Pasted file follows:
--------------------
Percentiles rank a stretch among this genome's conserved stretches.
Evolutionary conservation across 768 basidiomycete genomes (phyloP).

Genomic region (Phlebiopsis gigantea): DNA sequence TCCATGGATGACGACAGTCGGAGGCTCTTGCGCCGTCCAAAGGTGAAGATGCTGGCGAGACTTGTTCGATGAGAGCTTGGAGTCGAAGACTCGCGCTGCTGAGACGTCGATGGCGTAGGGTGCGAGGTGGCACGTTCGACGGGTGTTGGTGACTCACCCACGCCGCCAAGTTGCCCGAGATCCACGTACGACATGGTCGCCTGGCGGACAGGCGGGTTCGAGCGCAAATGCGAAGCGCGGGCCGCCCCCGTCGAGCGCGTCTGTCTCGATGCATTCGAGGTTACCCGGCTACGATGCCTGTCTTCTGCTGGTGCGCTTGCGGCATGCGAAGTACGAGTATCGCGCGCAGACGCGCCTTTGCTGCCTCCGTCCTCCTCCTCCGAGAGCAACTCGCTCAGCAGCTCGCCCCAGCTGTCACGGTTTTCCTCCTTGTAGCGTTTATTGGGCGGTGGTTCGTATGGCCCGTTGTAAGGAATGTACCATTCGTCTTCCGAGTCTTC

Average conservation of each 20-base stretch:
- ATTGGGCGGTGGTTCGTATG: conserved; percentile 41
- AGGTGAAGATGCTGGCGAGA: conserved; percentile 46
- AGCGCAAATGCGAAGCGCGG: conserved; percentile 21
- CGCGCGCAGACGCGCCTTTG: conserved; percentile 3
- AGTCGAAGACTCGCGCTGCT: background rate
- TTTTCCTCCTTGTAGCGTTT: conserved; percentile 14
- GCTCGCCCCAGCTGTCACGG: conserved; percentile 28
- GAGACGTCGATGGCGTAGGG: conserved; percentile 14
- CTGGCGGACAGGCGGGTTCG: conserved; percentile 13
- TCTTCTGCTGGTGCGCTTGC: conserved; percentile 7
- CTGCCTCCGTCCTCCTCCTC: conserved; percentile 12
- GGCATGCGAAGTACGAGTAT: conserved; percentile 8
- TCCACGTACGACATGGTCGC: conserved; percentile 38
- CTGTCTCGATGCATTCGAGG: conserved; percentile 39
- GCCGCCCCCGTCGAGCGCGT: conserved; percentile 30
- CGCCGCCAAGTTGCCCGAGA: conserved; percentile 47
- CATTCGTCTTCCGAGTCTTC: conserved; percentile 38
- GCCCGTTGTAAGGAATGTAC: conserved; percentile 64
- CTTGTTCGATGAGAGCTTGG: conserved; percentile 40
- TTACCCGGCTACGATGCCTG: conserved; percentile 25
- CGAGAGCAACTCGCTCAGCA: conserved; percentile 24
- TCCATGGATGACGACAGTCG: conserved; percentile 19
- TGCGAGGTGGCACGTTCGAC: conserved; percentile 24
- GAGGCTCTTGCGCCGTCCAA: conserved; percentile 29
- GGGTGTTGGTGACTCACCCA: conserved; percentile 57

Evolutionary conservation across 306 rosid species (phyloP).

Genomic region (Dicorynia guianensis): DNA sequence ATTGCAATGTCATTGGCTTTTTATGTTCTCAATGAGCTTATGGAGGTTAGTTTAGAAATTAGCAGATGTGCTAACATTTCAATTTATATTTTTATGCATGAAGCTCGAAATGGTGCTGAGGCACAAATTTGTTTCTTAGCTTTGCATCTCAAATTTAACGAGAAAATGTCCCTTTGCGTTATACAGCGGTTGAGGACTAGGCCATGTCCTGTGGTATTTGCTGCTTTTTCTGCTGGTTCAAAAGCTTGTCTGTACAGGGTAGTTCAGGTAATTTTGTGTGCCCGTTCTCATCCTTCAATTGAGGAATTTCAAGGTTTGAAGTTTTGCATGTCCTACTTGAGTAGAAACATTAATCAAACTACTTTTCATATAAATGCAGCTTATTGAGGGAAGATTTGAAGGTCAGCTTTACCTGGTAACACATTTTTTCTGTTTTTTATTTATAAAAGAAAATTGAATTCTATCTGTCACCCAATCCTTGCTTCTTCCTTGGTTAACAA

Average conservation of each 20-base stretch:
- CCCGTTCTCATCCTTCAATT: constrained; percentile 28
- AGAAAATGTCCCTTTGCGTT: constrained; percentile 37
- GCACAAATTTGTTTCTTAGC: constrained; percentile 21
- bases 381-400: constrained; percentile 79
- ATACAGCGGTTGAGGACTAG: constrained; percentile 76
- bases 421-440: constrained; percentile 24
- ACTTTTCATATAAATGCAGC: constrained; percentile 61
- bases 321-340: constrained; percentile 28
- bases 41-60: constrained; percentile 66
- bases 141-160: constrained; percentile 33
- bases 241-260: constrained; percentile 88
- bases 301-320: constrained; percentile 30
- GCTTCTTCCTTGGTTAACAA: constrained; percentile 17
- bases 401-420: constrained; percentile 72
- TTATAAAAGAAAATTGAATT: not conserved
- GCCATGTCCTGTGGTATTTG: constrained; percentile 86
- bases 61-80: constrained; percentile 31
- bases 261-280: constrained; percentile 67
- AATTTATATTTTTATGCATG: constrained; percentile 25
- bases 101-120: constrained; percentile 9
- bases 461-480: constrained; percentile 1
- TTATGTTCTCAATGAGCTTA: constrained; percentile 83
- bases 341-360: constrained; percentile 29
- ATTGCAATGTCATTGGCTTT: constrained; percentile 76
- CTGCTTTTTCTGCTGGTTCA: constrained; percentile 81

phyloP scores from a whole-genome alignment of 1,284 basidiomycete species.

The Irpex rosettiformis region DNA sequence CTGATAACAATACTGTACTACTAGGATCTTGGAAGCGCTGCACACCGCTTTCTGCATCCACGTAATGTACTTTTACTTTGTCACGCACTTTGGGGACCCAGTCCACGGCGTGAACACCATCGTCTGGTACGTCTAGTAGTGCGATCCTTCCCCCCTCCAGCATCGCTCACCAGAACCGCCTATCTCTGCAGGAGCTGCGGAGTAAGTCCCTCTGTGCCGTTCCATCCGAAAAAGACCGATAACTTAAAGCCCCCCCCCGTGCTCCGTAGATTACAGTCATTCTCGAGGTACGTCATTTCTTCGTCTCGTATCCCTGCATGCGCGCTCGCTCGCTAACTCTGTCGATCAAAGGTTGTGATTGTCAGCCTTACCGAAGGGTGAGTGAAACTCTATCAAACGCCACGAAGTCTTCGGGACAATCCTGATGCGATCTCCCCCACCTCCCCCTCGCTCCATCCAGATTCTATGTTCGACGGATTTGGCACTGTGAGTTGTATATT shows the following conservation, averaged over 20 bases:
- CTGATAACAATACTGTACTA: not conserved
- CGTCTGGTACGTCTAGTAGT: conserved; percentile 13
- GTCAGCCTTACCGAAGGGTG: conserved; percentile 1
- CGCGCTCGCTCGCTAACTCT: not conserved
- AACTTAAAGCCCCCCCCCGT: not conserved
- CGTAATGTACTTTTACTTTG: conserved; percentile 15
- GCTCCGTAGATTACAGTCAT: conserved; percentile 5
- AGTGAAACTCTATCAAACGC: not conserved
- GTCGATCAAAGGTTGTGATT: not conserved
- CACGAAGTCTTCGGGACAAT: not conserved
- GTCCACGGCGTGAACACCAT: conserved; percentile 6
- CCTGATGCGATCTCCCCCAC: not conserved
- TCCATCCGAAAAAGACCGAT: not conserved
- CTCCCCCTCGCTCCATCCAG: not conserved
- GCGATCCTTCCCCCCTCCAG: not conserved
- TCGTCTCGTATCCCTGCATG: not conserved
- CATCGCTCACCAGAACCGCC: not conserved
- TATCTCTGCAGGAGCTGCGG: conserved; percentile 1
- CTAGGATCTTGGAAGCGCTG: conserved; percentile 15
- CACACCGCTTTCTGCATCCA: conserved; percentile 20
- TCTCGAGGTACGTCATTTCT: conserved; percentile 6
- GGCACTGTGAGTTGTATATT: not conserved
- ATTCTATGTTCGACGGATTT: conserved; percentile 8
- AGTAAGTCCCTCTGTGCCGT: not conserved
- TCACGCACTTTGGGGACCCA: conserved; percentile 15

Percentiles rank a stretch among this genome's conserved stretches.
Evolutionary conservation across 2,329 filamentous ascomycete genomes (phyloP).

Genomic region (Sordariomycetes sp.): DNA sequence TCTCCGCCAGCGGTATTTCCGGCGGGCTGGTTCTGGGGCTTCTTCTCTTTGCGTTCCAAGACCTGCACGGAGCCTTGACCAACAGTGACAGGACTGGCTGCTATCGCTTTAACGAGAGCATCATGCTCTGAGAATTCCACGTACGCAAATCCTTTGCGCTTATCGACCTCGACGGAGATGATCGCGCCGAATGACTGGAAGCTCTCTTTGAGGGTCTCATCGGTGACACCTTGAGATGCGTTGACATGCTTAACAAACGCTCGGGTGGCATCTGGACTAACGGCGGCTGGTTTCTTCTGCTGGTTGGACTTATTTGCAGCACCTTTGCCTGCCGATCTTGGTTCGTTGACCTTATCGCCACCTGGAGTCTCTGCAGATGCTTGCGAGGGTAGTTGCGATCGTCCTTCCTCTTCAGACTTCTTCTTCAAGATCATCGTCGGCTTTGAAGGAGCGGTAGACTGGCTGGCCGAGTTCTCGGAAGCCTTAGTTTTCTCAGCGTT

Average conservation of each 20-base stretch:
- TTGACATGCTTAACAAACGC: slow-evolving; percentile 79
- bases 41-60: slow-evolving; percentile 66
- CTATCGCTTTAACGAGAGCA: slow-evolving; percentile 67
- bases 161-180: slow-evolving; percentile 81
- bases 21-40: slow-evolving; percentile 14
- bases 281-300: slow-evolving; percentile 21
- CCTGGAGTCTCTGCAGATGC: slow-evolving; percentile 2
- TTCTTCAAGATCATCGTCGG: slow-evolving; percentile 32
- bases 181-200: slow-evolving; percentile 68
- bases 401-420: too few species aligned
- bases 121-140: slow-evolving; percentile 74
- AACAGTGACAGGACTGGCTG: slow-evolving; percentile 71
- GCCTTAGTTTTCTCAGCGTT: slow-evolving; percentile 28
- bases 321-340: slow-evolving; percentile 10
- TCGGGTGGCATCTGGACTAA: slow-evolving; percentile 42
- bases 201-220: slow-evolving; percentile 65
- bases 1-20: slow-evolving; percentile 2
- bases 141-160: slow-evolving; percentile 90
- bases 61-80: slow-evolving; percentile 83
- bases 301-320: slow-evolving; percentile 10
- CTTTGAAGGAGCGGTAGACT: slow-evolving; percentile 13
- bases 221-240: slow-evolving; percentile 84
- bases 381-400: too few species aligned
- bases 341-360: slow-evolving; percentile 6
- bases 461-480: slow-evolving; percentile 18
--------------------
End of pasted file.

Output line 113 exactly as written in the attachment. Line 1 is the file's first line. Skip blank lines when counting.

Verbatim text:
- bases 461-480: slow-evolving; percentile 18